"Disclosure" black text on a light brown background image.

A disclosure is a notice or a statement that lets your users know about relevant information (like sponsorships and tie-ups) that could help them make informed decisions within your website.

It’s like a fine print that lists down your affiliations so that they know the extent of your relationship with external parties. In the US, the Federal Trade Commission requires websites to disclose their relationship with other brands if they use affiliate links on their websites.

Qualities of a good disclosure

For a disclosure to be considered a good one, there are a couple of requirements that they must meet.

First, your disclosure should be clear and straightforward. There’s no need to second-guess your relationship with external parties. You must directly inform your online customers regarding your affiliation so that they can gauge the possible influence of that third-party affiliate towards your content.

Second, your good disclosure should also be concise. There’s no need to beach around the bush – inform your online customers regarding your affiliations in a short and straightforward manner to avoid facing miscommunication issues.

The placement of your disclosure also matters too. This shouldn’t be buried in your other pages. Instead, you should place this near your recommendations or other affiliate links so that they’d be able to see these details immediately.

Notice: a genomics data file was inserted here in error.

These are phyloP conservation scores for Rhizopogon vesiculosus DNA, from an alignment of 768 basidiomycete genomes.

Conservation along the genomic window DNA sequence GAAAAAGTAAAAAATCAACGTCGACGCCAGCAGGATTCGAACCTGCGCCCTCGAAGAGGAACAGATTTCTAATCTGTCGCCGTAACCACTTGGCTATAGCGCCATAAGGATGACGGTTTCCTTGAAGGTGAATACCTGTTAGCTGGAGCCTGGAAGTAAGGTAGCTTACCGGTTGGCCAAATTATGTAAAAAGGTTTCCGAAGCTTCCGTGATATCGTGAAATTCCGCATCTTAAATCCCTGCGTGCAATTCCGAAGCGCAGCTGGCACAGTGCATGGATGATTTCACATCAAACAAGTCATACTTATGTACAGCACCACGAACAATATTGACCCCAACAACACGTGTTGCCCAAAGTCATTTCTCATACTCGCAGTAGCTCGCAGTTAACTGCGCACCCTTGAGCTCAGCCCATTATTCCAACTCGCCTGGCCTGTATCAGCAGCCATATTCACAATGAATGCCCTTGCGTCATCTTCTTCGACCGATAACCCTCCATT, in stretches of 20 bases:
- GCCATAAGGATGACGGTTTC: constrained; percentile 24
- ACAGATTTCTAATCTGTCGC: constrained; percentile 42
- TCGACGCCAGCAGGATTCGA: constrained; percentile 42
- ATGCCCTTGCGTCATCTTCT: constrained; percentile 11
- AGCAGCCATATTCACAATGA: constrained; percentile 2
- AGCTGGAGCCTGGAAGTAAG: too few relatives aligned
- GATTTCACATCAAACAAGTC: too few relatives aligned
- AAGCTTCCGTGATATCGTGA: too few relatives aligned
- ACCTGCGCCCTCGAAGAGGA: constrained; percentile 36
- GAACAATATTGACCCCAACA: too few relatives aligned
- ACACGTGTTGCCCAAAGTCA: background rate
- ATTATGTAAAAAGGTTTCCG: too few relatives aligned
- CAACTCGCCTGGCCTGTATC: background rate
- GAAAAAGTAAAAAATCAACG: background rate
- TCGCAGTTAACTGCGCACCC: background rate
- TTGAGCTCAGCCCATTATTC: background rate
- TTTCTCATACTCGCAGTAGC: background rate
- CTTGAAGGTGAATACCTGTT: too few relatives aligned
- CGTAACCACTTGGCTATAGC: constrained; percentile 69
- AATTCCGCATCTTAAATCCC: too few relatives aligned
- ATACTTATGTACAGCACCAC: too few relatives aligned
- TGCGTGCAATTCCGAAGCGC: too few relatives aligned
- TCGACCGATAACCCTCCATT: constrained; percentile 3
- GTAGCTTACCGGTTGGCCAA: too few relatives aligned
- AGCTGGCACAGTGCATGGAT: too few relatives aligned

Where to place a disclosure on a website?

As mentioned, disclosures should be placed in areas where they can be seen immediately. If possible, these need to stand out either through the use of bigger font size, a different color, or a placement type.

Disclosures need to be placed near triggering items. That means that they must be placed where they can be easily seen, like in the reviews section or an endorsement section on your website. It shouldn’t be placed on just one page only. Disclosures must be present on every page that has your affiliate links and branded content.

Finally, disclosures should be placed somewhere where users will not be required to scroll down anymore. That way, this will be one of the first elements the user will see once they enter your online platform.

Disclosures basically alert your audience regarding a possible bias influenced by affiliations of a website with external parties. These details shouldn’t be a secret, especially since websites need to be more transparent to their users nowadays.

Disclosures not only serve as a need-to-know for your online consumers but also makes your relationship with your clients more honest and sincere.

Final words

By now, you should know the major differences between disclaimers and disclosures already. Just in case – the former limits your liability to the content you post on your website, while the latter clarifies how your content can be influenced by external factors. They may sound alike, but their function in a website is drastically different.

Having them readily available on your website will give you peace of mind since you’ll have a shield against legal issues and you’ll be more honest with your clients regarding your affiliations.

Jason Crawford

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Jason is highly knowledgeable in business legal compliance and protection. He works with all types of businesses to ensure their legal needs are met. He’s a strategic thinker and can quickly develop solutions to complex problems.